How do today’s culinary guides reflect—and reframe—ideas about Jewishness?
Writer Charlotte Druckman and editor Rebecca Flint Marx are both Jewish journalists living in New York City. And they both love cookbooks. So they convened to have a conversation about recent-ish Jewish cookbooks—and ultimately, what it means for a cookbook to make a claim about its very Jewishness.
As secular women and curious eaters exploring their own relationships to Judaism and its varied food cultures, they have each considered this question before. Druckman, editor of the book Women on Food, grew up in what she describes as the “very WASP-y Upper East Side” of New York, attending an equally WASP-y all-girls school. Her atheist mother had left Reform Judaism but wanted to make sure her children connected to their heritage and had some religious instruction. For Druckman’s father, that meant many years of Hebrew school. So her early relationship with Jewish foods was mostly inherited through her father’s memories and some contact with New York’s once-immigrant community of Eastern European Jews.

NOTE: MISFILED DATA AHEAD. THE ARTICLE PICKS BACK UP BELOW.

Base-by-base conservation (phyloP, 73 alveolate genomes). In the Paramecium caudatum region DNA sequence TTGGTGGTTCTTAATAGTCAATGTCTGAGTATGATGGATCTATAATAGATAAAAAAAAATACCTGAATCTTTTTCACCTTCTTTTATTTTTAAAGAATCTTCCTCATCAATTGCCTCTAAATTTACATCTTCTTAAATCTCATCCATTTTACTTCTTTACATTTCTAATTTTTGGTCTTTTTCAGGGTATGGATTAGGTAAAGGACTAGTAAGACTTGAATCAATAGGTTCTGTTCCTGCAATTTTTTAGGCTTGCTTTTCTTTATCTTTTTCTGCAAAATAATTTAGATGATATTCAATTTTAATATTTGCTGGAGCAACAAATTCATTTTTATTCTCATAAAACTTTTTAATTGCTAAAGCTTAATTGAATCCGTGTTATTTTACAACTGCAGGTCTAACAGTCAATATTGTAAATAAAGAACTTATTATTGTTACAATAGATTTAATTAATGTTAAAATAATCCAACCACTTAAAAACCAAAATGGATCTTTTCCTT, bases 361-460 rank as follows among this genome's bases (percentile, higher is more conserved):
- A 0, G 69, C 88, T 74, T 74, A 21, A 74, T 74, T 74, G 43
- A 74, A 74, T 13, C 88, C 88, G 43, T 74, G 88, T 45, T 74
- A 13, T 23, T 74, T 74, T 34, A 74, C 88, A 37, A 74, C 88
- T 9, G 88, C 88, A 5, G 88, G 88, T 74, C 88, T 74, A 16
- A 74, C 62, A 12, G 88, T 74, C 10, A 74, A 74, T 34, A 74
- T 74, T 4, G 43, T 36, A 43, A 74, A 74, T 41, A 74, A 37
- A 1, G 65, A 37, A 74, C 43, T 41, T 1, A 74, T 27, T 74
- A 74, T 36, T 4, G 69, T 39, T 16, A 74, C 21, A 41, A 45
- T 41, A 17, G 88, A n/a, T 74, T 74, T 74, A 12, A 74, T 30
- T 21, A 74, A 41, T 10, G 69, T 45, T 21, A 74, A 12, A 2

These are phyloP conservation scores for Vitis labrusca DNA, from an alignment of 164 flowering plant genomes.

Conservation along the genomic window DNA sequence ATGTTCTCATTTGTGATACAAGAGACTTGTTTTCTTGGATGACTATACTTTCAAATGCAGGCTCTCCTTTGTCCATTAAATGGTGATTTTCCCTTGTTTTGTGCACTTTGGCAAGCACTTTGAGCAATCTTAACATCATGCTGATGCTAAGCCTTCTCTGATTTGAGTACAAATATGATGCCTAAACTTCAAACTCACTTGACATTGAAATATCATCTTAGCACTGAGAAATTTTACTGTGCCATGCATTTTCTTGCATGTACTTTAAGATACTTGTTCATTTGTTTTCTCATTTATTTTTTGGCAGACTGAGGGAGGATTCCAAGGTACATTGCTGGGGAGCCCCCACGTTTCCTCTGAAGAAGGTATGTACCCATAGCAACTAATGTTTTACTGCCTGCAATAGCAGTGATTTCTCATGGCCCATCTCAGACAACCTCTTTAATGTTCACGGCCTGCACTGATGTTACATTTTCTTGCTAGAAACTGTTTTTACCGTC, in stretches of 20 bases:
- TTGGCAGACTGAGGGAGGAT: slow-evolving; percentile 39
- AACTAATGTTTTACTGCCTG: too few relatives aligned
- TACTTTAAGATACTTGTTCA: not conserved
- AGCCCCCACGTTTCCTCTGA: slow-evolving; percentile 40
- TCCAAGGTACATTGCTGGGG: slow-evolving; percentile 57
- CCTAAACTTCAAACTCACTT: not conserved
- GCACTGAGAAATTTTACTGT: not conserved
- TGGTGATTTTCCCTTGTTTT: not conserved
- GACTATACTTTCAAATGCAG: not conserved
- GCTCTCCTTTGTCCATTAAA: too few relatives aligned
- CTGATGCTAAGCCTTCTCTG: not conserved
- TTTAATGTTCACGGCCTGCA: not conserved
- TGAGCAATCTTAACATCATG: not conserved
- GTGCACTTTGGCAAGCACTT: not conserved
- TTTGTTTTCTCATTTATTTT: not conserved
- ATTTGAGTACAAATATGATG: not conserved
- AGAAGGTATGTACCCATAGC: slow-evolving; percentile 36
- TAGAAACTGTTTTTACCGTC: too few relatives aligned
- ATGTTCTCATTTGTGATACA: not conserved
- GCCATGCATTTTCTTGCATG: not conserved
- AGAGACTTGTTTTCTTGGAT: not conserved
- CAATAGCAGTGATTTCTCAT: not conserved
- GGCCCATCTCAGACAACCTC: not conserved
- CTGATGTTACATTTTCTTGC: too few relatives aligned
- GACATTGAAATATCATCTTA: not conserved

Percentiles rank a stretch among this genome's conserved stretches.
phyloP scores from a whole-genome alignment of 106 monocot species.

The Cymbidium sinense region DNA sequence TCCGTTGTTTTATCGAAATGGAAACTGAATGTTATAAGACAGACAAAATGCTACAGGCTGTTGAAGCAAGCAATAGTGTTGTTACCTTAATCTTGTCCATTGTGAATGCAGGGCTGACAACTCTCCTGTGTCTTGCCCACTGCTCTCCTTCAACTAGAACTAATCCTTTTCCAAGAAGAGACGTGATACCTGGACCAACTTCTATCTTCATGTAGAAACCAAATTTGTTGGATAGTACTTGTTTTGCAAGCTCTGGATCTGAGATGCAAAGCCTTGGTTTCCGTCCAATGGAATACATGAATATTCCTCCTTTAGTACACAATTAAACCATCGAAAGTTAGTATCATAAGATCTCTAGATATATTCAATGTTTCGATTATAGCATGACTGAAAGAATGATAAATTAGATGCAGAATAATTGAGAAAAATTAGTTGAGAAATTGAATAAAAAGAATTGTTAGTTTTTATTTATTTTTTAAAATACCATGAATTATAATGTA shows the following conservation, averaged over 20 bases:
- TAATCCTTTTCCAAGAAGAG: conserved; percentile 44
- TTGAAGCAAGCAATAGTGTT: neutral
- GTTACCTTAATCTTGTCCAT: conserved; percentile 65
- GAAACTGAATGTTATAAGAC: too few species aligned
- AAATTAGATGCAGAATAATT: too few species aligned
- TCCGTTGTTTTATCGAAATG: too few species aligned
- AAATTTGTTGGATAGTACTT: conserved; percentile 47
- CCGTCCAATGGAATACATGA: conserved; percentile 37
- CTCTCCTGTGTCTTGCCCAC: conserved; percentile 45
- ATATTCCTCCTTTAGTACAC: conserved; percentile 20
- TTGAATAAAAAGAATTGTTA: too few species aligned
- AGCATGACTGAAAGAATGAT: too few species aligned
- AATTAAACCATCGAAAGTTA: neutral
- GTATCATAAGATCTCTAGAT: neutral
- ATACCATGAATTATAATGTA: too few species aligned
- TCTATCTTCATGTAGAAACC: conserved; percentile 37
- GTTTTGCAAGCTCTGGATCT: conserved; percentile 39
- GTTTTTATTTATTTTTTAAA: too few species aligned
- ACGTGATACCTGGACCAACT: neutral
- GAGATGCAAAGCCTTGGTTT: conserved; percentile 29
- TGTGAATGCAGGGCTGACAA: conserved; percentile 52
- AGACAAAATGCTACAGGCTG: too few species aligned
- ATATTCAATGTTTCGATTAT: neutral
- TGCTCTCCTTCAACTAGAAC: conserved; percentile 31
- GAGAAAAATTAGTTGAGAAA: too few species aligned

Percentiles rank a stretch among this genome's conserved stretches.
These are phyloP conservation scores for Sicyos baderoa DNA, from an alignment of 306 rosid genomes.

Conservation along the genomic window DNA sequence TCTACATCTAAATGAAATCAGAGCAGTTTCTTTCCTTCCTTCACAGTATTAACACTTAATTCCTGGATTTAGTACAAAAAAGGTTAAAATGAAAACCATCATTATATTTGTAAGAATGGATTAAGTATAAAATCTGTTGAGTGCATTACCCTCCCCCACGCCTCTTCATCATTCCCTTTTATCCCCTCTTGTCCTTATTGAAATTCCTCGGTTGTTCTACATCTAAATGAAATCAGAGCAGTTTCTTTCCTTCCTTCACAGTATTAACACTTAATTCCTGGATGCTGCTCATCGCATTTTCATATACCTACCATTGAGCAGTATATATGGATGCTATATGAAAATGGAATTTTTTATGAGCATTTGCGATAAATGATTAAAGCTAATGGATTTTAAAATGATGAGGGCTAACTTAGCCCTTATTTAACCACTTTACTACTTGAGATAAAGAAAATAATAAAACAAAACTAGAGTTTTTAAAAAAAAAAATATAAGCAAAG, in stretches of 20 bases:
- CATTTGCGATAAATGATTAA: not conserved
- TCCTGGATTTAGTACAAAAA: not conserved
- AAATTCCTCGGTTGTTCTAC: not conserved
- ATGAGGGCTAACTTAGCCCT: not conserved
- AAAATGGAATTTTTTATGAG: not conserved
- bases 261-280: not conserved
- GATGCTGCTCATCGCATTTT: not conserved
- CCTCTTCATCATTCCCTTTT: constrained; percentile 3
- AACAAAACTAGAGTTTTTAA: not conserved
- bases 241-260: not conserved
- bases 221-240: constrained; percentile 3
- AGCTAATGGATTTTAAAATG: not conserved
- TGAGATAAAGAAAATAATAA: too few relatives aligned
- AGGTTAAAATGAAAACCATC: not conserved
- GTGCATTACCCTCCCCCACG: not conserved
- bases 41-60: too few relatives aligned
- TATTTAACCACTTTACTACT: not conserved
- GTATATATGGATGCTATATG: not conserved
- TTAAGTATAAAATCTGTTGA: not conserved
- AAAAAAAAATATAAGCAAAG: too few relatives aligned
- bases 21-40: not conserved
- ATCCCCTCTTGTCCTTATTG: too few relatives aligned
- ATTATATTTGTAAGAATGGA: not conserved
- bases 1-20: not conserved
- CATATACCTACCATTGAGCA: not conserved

Flint Marx, who works as an editor for Eater, was born in Birmingham, Alabama, where her mother’s family had roots dating back to the 1800s (yes, Jewish communities have long roots in the South). When the household moved to Ann Arbor, Michigan, the self-confessed “Lender’s bagel kid” learned about Jewish deli foods from the famous Zingerman’s Delicatessen. Her awakening was a family affair. Her dad was an Army kid who lived in Germany in the 1950s—not a particularly good time or place to explore his Jewish identity. Later, when she and her sister were old enough to bat mitzvah, the entire family did it together.
Druckman and Flint Marx allowed us into their conversation as they discussed five cookbooks and their expectations as Jewish readers and eaters. This discussion has been edited for length.
Druckman: With these cookbooks, I counted four different ways you can identify as Jewish. And they’re interconnected. It’s not just like one.